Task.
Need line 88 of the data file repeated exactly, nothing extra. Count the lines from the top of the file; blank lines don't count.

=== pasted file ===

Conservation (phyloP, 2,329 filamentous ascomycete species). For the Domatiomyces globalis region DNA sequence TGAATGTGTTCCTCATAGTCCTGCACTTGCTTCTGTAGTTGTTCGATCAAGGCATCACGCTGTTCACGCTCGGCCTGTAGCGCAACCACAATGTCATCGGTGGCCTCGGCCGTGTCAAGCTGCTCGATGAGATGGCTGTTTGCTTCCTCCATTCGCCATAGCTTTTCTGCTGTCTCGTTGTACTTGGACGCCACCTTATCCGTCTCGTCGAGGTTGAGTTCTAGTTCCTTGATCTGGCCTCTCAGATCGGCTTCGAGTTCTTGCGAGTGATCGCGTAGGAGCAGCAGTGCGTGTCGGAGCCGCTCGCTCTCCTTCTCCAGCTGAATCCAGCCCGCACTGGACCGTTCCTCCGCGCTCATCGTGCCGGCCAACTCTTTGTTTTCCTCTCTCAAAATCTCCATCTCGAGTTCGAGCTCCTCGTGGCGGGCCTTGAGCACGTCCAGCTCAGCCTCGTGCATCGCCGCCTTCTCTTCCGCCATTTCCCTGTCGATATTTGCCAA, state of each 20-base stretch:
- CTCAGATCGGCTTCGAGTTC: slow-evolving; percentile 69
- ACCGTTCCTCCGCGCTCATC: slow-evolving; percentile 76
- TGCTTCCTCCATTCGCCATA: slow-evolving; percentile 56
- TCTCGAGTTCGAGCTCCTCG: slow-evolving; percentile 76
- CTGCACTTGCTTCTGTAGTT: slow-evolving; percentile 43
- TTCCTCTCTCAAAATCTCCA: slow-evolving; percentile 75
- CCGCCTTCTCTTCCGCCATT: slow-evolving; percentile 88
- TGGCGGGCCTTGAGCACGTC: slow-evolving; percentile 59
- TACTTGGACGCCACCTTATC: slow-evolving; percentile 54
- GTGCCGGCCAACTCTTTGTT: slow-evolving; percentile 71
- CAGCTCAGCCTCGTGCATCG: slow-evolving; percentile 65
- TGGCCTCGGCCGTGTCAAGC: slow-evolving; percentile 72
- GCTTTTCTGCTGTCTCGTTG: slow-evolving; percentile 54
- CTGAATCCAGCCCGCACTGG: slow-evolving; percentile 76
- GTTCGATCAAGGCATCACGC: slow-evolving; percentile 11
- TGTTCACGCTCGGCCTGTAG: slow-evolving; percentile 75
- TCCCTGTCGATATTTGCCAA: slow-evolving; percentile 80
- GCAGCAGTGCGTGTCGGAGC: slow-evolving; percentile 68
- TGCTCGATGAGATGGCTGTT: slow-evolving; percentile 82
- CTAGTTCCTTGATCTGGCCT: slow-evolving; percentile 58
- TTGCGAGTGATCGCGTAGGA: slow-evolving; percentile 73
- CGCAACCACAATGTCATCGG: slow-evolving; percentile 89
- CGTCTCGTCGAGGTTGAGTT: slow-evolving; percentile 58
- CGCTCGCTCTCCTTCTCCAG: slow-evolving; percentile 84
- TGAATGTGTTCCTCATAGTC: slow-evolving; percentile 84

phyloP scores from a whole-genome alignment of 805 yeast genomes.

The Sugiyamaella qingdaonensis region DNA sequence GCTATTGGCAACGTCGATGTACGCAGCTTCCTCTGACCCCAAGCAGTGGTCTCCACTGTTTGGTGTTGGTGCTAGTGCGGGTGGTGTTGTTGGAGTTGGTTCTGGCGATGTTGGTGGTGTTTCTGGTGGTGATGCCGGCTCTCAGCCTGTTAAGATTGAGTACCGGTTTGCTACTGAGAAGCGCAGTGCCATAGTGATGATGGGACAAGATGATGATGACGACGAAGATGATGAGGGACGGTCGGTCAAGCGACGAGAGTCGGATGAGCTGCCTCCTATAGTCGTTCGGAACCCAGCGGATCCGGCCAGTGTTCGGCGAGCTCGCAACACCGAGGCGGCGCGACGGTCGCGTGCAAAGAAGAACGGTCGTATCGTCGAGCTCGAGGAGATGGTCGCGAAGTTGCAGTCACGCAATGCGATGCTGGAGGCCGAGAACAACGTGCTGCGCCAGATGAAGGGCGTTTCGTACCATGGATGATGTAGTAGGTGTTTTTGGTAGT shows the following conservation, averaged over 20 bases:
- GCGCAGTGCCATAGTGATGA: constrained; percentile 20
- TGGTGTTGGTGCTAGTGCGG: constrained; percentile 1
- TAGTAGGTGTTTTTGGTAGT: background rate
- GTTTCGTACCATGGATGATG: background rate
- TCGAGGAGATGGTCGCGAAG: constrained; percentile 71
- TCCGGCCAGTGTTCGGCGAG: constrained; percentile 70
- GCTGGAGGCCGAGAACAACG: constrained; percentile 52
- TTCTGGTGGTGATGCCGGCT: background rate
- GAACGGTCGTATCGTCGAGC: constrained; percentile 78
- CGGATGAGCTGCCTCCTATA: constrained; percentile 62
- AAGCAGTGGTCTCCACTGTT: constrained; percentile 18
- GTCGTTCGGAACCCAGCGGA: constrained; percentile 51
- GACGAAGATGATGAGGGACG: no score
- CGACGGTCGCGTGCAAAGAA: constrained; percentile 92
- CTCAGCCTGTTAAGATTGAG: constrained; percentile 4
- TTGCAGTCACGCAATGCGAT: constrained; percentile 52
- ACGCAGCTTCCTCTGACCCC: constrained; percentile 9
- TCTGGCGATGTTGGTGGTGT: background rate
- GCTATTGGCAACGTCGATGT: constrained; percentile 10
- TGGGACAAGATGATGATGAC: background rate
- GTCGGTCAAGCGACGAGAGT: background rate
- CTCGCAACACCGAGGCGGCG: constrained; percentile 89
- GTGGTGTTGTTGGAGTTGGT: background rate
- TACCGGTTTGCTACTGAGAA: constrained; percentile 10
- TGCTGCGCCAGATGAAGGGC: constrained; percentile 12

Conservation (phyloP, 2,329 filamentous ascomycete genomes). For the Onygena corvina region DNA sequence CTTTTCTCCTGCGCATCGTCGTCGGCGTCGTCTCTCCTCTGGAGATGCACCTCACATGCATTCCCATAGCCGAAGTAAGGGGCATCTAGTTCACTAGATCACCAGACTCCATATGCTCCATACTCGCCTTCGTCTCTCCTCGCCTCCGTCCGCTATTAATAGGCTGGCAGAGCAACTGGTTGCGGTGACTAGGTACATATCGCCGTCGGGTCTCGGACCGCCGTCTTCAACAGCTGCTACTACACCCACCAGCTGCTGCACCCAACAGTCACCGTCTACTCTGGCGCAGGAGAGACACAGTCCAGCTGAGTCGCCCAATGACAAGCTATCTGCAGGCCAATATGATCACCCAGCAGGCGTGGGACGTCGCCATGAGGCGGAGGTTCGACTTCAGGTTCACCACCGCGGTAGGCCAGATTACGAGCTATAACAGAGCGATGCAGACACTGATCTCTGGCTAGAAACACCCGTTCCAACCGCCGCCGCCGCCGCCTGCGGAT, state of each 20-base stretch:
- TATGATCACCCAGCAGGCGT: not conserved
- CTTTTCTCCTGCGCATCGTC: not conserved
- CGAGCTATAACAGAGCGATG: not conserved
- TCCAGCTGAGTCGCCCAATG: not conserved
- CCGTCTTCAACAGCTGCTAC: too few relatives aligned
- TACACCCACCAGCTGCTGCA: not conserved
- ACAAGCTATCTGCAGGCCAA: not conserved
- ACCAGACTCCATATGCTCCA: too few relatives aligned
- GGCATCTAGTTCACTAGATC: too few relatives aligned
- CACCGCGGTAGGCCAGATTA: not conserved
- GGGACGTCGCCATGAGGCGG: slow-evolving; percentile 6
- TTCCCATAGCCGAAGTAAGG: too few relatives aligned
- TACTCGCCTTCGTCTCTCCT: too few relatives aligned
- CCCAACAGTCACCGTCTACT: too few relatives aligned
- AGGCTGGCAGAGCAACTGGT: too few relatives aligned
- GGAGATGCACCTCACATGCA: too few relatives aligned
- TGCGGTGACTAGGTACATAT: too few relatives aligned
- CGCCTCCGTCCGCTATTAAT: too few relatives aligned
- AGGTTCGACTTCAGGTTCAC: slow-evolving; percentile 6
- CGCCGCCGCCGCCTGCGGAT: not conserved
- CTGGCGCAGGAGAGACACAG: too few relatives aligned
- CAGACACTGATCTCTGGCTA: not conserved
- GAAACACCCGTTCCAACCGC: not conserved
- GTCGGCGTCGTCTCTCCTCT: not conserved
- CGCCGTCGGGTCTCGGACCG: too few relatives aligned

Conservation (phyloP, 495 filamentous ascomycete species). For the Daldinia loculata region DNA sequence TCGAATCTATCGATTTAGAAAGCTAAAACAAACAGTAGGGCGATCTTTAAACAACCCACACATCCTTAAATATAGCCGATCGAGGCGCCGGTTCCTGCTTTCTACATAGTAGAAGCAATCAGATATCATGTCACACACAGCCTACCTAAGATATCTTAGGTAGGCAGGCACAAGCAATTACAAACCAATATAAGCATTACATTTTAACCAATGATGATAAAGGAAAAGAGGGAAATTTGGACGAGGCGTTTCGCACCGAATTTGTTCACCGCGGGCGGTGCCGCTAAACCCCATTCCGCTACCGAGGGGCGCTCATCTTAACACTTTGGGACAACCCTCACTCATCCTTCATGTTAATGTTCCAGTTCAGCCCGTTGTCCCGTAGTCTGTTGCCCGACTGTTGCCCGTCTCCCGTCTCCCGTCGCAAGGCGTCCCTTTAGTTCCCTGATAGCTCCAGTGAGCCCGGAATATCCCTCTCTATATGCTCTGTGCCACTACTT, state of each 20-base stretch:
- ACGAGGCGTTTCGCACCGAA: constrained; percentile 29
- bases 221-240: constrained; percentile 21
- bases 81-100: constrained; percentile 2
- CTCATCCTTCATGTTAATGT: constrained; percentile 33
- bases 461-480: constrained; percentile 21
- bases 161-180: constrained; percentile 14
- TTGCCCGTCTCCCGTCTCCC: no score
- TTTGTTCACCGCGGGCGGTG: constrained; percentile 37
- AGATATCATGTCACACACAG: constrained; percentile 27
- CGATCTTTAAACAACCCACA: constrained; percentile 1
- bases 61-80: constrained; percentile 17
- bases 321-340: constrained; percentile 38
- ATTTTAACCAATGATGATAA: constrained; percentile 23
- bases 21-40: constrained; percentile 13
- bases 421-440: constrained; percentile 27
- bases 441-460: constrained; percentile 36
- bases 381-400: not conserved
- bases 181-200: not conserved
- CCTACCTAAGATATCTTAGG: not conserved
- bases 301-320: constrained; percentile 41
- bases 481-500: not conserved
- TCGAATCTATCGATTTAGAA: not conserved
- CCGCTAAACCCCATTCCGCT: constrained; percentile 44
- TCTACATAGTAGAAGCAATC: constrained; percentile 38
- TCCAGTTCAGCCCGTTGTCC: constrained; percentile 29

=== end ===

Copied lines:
- TTTGTTCACCGCGGGCGGTG: constrained; percentile 37